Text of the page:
Album Assignments: Pretenders II

I love Pretenders II. I mean, I love this album like loving a person. I’ve known it for over 30 years now. Whenever we get to spend time together, no matter how much, the time always feels too short. It was my companion through some of the most intense parts of my life, and every time I’ve revisited it over the years has been a pure pleasure. I listened to it so much during the writing of Earth And Sky 3 that I gave it a shout-out in a SPAG editorial. It was only a matter of time until I assigned it in this series, so that I could write a tribute to this album that’s meant so much to me.

What is it that’s so special about Pretenders II? That’s the question I was trying to answer as I listened this time, and this record, in its richness, offered up quite a few explanations. The first of these that comes to mind is Chrissie Hynde’s voice. This extraordinary instrument glides effortlessly through a dizzying variety of moods. She snarls on “Bad Boys Get Spanked”, and croons on “I Go To Sleep”. She’s frenetic in “Louie Louie”, nostalgic in “Birds Of Paradise”, and furious in “Pack It Up”. “Talk Of The Town” aches with unrequited desire, while “The Adultress” manages to exude contempt and compassion in equal measures.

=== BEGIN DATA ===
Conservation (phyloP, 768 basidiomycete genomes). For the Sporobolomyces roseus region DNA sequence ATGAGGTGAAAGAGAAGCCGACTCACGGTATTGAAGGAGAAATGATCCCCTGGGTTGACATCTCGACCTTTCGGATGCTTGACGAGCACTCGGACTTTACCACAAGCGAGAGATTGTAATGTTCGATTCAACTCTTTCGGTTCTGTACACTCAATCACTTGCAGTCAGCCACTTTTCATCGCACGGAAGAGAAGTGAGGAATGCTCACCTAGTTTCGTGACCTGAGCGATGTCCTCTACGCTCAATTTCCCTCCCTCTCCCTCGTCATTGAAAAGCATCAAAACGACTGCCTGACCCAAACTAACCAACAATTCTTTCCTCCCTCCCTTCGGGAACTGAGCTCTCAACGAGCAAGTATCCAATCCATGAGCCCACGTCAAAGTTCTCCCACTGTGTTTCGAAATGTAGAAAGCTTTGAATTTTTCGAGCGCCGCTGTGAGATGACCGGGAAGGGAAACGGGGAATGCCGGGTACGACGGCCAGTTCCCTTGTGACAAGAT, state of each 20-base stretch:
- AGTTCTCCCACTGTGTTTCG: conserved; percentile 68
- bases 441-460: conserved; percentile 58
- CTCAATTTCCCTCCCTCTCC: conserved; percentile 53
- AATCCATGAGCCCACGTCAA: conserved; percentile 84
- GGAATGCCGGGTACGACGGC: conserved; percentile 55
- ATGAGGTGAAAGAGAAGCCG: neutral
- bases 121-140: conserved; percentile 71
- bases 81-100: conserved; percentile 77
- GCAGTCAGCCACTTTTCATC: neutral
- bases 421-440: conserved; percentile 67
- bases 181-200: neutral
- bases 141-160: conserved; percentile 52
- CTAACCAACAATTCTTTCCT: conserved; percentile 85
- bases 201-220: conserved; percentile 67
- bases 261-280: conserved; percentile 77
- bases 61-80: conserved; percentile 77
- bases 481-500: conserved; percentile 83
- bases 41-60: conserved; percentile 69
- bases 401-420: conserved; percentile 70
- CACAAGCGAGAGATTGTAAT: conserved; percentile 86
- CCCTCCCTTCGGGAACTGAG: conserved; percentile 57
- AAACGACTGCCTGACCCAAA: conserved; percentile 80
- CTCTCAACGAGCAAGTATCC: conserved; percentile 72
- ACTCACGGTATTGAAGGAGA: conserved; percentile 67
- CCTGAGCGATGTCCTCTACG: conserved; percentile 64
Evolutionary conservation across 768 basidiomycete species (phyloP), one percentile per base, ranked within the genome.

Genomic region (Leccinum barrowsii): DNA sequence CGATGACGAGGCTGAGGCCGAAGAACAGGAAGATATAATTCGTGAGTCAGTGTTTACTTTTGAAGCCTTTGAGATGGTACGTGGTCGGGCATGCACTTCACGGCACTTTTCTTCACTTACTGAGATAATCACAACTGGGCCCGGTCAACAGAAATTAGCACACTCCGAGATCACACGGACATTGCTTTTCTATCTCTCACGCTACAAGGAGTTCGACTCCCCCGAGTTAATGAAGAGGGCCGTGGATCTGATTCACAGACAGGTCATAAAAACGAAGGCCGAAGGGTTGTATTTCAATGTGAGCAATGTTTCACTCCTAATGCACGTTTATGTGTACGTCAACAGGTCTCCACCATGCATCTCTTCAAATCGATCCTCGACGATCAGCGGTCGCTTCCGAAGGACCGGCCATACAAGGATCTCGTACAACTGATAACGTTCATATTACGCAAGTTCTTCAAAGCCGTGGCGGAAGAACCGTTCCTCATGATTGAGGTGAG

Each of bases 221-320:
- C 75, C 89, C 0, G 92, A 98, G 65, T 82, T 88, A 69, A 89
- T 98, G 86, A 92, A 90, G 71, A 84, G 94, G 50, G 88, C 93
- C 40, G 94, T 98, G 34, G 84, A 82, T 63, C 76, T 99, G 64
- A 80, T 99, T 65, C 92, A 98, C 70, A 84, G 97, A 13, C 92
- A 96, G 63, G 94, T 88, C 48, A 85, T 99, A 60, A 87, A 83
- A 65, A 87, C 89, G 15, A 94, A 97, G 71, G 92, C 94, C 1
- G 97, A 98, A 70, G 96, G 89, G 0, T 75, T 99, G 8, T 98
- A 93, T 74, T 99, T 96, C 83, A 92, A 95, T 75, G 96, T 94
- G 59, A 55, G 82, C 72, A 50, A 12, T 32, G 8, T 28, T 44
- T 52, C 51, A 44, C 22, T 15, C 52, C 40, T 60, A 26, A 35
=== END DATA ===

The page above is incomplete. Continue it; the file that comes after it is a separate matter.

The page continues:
Huge ranges of emotion are available even within a single song. In “Jealous Dogs”, for example, she moves from indignant (“Who do they think we are? / What do they think we do?”) to sardonic (“Mind your leg”) to downright goofy (“You’re not allowed on the couch! / Get down off the couch!”) and many points in between. No wonder I could connect with this album no matter what I happened to be feeling in my own life.

Album cover for Pretenders II